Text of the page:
Yeah, maybe I was asking too much, and there a handful of other books are excellent, especially Chronicle of a Death Foretold, and Of Love and Other Demons.

I remember reading Love in the time of Cholera and didn't like the plot so I was trying to persuade myself that book has to be good because it's Marquez...I'm just finishing the book where Marquez was mentioned on several occasions and one of the characters using a nickname of Colonel Aureliano Buendia from 100 years of Solitude 



#12 Marie H

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Posted 03 July 2016 - 09:39 AM

I remember reading Love in the time of Cholera and didn't like the plot so I was trying to persuade myself that book has to be good because it's Marquez...I'm just finishing the book where Marquez was mentioned on several occasions and one of the characters using a nickname of Colonel Aureliano Buendia from 100 years of Solitude 

yeah, I have had problems with Love in the time of Cholera; it is very difficult to get into, and so far I still haven't get far for more than a couple of chapters, then I....drift off. Strange that it is the only Marquez book that I can't seem to get into.   



#13 Angury

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Posted 03 July 2016 - 11:40 AM

I had no idea Marquez had also written Love in the Time of Cholera - I feel a bit silly now. That's another book that has been on my TBR pile for quite a while now.

Do you guys think it's worth giving a go? As much as I enjoyed One Hundred Years of Solitude, it's not the type of book I normally read, nor do I think it's the sort of book I'd read again. So I'm not sure how I'd feel reading another of Marquez's books - although I don't know how different each of his works are from one another.

Edited by Angury, 03 July 2016 - 11:41 AM.


#14 Chrissy

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Posted 03 July 2016 - 12:17 PM

Although I did enjoy the meandering languid story of One Hundred Years of Solitude,  I prefer Love In The Time of Cholera, and it sits on my (in-my-head) longish list of favourite books. I think with all of his books they either 'click' straightaway or they are a struggle. I struggled a bit with OHOS, but LITTOC captivated me from the off. 



#15 sky29

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Posted 03 July 2016 - 02:00 PM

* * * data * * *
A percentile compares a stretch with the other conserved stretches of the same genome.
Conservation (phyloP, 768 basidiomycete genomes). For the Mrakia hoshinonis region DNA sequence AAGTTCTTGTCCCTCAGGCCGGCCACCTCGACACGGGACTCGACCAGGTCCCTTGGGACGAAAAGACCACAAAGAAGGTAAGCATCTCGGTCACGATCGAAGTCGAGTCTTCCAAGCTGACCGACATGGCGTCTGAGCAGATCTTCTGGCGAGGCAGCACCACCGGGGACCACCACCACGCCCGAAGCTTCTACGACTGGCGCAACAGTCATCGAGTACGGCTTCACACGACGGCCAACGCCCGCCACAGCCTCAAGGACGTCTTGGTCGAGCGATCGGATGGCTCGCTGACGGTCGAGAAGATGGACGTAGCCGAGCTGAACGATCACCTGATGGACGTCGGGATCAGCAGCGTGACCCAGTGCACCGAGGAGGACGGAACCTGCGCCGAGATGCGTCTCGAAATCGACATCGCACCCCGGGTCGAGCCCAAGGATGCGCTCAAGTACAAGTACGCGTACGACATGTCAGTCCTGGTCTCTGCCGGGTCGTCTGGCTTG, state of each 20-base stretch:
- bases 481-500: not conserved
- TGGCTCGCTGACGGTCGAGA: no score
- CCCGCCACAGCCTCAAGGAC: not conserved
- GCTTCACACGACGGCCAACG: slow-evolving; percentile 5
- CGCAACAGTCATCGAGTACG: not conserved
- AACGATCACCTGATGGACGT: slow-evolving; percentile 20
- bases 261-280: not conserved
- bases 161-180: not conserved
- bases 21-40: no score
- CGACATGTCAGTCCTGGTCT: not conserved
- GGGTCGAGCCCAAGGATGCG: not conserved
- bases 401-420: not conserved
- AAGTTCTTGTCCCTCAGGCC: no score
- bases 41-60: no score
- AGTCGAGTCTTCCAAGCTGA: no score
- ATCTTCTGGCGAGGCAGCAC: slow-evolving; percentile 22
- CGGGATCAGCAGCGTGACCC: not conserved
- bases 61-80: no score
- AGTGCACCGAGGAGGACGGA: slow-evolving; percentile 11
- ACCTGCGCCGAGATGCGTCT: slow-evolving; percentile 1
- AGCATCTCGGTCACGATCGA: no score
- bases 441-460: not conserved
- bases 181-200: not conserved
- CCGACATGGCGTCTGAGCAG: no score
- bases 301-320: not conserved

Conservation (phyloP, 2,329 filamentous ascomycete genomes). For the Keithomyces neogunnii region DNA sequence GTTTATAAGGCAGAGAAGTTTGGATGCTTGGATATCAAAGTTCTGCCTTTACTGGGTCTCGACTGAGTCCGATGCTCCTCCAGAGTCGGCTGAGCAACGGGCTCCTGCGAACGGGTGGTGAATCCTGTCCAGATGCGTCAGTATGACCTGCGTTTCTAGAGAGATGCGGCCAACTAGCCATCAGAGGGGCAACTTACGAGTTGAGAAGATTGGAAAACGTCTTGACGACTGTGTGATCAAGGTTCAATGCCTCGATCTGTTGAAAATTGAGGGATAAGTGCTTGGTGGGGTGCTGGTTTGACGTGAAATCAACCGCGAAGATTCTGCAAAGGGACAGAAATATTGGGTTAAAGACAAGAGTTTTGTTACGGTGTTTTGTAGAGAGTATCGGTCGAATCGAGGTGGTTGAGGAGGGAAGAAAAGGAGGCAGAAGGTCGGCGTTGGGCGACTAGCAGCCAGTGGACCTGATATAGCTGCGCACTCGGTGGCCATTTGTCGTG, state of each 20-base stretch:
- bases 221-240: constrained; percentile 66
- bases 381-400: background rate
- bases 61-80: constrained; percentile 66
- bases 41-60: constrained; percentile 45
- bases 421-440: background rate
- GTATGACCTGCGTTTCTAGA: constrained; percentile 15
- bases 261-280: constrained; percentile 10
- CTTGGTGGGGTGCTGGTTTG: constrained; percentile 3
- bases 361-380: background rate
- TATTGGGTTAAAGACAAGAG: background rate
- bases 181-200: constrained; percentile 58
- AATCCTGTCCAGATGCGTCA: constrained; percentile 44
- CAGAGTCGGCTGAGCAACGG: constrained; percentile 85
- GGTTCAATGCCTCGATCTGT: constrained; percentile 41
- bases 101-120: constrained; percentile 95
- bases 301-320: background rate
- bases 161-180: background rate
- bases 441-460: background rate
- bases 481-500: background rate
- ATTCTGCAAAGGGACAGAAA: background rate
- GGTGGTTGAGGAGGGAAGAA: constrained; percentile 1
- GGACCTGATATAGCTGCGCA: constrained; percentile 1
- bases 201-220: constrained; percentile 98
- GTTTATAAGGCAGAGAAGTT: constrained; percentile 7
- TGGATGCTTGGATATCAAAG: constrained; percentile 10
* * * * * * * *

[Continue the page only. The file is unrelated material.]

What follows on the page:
I had no idea Marquez had also written Love in the Time of Cholera - I feel a bit silly now. That's another book that has been on my TBR pile for quite a while now.

Do you guys think it's worth giving a go? As much as I enjoyed One Hundred Years of Solitude, it's not the type of book I normally read, nor do I think it's the sort of book I'd read again. So I'm not sure how I'd feel reading another of Marquez's books - although I don't know how different each of his works are from one another.

If you are hopeless romantic - give it a go. Otherwise, well 100 yos is special, while love itoc...there is still some charm about it but...



#16 ksyfullah07

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Posted 26 August 2016 - 01:52 PM

One Hundred Years of Solitude by Gabriel Garcia Marquez  is a very good book...Magic Realism? I do not think so..

#17 Angury

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Posted 26 August 2016 - 03:03 PM

One Hundred Years of Solitude by Gabriel Garcia Marquez  is a very good book...Magic Realism? I do not think so..


What makes you say that?

#18 Anna Begins

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Posted 26 August 2016 - 11:07 PM

I've always wanted to read 100 Years, this thread makes me want to give it a go!

Edited: I forgot why I haven't, it's not released on Kindle yet. Cholera has though. That's too bad.

Edited by Anna Begins, 26 August 2016 - 11:13 PM.


#19 Doublethink

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Posted 07 September 2016 - 10:40 PM

I have read quite a few of his books, I think they are mostly set in the same semi-fictionalised Latin American country and have a similar feel. I personally feel his shorter works are better. They have a distilled quality - Chronicle of a Death Foretold has stuck with me even though I read it over twenty years ago.

If you are not sure about whether you'll like his work, maybe try one of the short story collections such as No-one Writes to the Colonel.

#20 Angury

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Posted 13 November 2016 - 11:06 AM

I just finished watched the Crash Course videos on this novel which have given me insight into its background and how the storyline represented the real world - particularly its links with the history of Columbia.

Would highly recommend watching the two, very short videos:




Edited by Angury, 13 November 2016 - 11:07 AM.